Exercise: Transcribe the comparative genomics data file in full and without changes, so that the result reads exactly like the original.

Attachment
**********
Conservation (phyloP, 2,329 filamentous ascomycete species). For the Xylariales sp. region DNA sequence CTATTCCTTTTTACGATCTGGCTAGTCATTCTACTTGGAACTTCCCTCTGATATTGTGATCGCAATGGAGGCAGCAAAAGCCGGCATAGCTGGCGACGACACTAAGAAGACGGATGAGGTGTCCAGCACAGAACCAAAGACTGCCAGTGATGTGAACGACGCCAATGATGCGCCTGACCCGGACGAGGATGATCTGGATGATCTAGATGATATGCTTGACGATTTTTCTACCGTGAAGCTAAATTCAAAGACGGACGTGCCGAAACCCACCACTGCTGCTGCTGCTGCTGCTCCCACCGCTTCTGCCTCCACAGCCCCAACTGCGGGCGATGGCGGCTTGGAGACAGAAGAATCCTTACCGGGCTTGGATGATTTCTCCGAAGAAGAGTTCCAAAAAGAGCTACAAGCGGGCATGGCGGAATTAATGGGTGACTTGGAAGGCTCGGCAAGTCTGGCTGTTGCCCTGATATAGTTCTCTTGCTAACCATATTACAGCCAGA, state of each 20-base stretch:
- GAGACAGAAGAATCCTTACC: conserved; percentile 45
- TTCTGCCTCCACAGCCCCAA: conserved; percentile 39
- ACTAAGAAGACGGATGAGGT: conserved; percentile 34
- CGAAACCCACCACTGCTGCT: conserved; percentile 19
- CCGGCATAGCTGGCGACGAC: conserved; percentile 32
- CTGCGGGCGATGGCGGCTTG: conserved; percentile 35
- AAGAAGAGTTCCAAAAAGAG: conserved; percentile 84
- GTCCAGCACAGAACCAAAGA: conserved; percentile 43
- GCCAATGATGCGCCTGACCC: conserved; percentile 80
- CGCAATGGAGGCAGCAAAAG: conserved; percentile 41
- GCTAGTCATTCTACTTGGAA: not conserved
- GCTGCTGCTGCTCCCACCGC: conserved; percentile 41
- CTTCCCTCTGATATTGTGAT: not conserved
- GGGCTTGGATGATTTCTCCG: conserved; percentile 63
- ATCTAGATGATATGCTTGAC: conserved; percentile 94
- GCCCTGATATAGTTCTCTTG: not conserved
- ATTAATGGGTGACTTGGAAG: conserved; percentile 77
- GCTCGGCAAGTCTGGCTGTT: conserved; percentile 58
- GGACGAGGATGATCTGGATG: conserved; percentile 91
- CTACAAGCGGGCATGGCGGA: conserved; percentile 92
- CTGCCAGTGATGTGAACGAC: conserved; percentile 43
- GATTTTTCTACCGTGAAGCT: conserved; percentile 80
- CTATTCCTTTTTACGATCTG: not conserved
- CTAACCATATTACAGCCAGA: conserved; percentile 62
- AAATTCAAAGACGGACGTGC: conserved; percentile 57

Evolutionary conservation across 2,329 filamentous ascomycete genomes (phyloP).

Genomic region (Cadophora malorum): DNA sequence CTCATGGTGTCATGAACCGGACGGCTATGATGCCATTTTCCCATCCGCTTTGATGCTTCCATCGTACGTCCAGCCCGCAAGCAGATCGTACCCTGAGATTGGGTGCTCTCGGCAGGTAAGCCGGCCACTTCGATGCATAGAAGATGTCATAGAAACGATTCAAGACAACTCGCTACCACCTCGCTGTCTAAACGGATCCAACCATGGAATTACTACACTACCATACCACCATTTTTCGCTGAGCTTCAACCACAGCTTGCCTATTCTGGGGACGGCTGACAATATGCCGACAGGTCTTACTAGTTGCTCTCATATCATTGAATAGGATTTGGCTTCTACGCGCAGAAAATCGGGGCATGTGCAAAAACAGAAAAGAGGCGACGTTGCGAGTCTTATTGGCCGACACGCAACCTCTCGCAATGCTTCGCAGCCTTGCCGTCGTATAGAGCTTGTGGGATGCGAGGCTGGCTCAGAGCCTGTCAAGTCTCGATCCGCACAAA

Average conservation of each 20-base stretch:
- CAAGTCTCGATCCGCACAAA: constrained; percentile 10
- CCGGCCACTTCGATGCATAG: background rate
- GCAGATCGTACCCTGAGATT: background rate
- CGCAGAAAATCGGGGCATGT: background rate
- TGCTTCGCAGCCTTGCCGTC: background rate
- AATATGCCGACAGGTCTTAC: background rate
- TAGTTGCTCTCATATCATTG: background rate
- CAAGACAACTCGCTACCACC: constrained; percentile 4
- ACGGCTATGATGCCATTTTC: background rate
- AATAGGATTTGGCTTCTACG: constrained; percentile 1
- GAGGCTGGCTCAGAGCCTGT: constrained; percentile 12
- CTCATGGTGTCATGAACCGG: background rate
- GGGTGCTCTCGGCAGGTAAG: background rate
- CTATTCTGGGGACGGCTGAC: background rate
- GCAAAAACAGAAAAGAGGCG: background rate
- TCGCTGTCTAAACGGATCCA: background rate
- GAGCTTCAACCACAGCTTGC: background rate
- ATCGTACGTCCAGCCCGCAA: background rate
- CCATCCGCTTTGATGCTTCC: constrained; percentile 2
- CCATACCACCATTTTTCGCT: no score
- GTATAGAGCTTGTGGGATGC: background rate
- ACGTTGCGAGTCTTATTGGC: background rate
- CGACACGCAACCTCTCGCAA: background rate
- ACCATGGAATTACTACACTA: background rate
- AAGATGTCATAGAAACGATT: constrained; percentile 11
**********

Conservation (phyloP, 2,329 filamentous ascomycete species). For the Xylariales sp. region DNA sequence CTATTCCTTTTTACGATCTGGCTAGTCATTCTACTTGGAACTTCCCTCTGATATTGTGATCGCAATGGAGGCAGCAAAAGCCGGCATAGCTGGCGACGACACTAAGAAGACGGATGAGGTGTCCAGCACAGAACCAAAGACTGCCAGTGATGTGAACGACGCCAATGATGCGCCTGACCCGGACGAGGATGATCTGGATGATCTAGATGATATGCTTGACGATTTTTCTACCGTGAAGCTAAATTCAAAGACGGACGTGCCGAAACCCACCACTGCTGCTGCTGCTGCTGCTCCCACCGCTTCTGCCTCCACAGCCCCAACTGCGGGCGATGGCGGCTTGGAGACAGAAGAATCCTTACCGGGCTTGGATGATTTCTCCGAAGAAGAGTTCCAAAAAGAGCTACAAGCGGGCATGGCGGAATTAATGGGTGACTTGGAAGGCTCGGCAAGTCTGGCTGTTGCCCTGATATAGTTCTCTTGCTAACCATATTACAGCCAGA, state of each 20-base stretch:
- GAGACAGAAGAATCCTTACC: conserved; percentile 45
- TTCTGCCTCCACAGCCCCAA: conserved; percentile 39
- ACTAAGAAGACGGATGAGGT: conserved; percentile 34
- CGAAACCCACCACTGCTGCT: conserved; percentile 19
- CCGGCATAGCTGGCGACGAC: conserved; percentile 32
- CTGCGGGCGATGGCGGCTTG: conserved; percentile 35
- AAGAAGAGTTCCAAAAAGAG: conserved; percentile 84
- GTCCAGCACAGAACCAAAGA: conserved; percentile 43
- GCCAATGATGCGCCTGACCC: conserved; percentile 80
- CGCAATGGAGGCAGCAAAAG: conserved; percentile 41
- GCTAGTCATTCTACTTGGAA: not conserved
- GCTGCTGCTGCTCCCACCGC: conserved; percentile 41
- CTTCCCTCTGATATTGTGAT: not conserved
- GGGCTTGGATGATTTCTCCG: conserved; percentile 63
- ATCTAGATGATATGCTTGAC: conserved; percentile 94
- GCCCTGATATAGTTCTCTTG: not conserved
- ATTAATGGGTGACTTGGAAG: conserved; percentile 77
- GCTCGGCAAGTCTGGCTGTT: conserved; percentile 58
- GGACGAGGATGATCTGGATG: conserved; percentile 91
- CTACAAGCGGGCATGGCGGA: conserved; percentile 92
- CTGCCAGTGATGTGAACGAC: conserved; percentile 43
- GATTTTTCTACCGTGAAGCT: conserved; percentile 80
- CTATTCCTTTTTACGATCTG: not conserved
- CTAACCATATTACAGCCAGA: conserved; percentile 62
- AAATTCAAAGACGGACGTGC: conserved; percentile 57

Evolutionary conservation across 2,329 filamentous ascomycete genomes (phyloP).

Genomic region (Cadophora malorum): DNA sequence CTCATGGTGTCATGAACCGGACGGCTATGATGCCATTTTCCCATCCGCTTTGATGCTTCCATCGTACGTCCAGCCCGCAAGCAGATCGTACCCTGAGATTGGGTGCTCTCGGCAGGTAAGCCGGCCACTTCGATGCATAGAAGATGTCATAGAAACGATTCAAGACAACTCGCTACCACCTCGCTGTCTAAACGGATCCAACCATGGAATTACTACACTACCATACCACCATTTTTCGCTGAGCTTCAACCACAGCTTGCCTATTCTGGGGACGGCTGACAATATGCCGACAGGTCTTACTAGTTGCTCTCATATCATTGAATAGGATTTGGCTTCTACGCGCAGAAAATCGGGGCATGTGCAAAAACAGAAAAGAGGCGACGTTGCGAGTCTTATTGGCCGACACGCAACCTCTCGCAATGCTTCGCAGCCTTGCCGTCGTATAGAGCTTGTGGGATGCGAGGCTGGCTCAGAGCCTGTCAAGTCTCGATCCGCACAAA

Average conservation of each 20-base stretch:
- CAAGTCTCGATCCGCACAAA: constrained; percentile 10
- CCGGCCACTTCGATGCATAG: background rate
- GCAGATCGTACCCTGAGATT: background rate
- CGCAGAAAATCGGGGCATGT: background rate
- TGCTTCGCAGCCTTGCCGTC: background rate
- AATATGCCGACAGGTCTTAC: background rate
- TAGTTGCTCTCATATCATTG: background rate
- CAAGACAACTCGCTACCACC: constrained; percentile 4
- ACGGCTATGATGCCATTTTC: background rate
- AATAGGATTTGGCTTCTACG: constrained; percentile 1
- GAGGCTGGCTCAGAGCCTGT: constrained; percentile 12
- CTCATGGTGTCATGAACCGG: background rate
- GGGTGCTCTCGGCAGGTAAG: background rate
- CTATTCTGGGGACGGCTGAC: background rate
- GCAAAAACAGAAAAGAGGCG: background rate
- TCGCTGTCTAAACGGATCCA: background rate
- GAGCTTCAACCACAGCTTGC: background rate
- ATCGTACGTCCAGCCCGCAA: background rate
- CCATCCGCTTTGATGCTTCC: constrained; percentile 2
- CCATACCACCATTTTTCGCT: no score
- GTATAGAGCTTGTGGGATGC: background rate
- ACGTTGCGAGTCTTATTGGC: background rate
- CGACACGCAACCTCTCGCAA: background rate
- ACCATGGAATTACTACACTA: background rate
- AAGATGTCATAGAAACGATT: constrained; percentile 11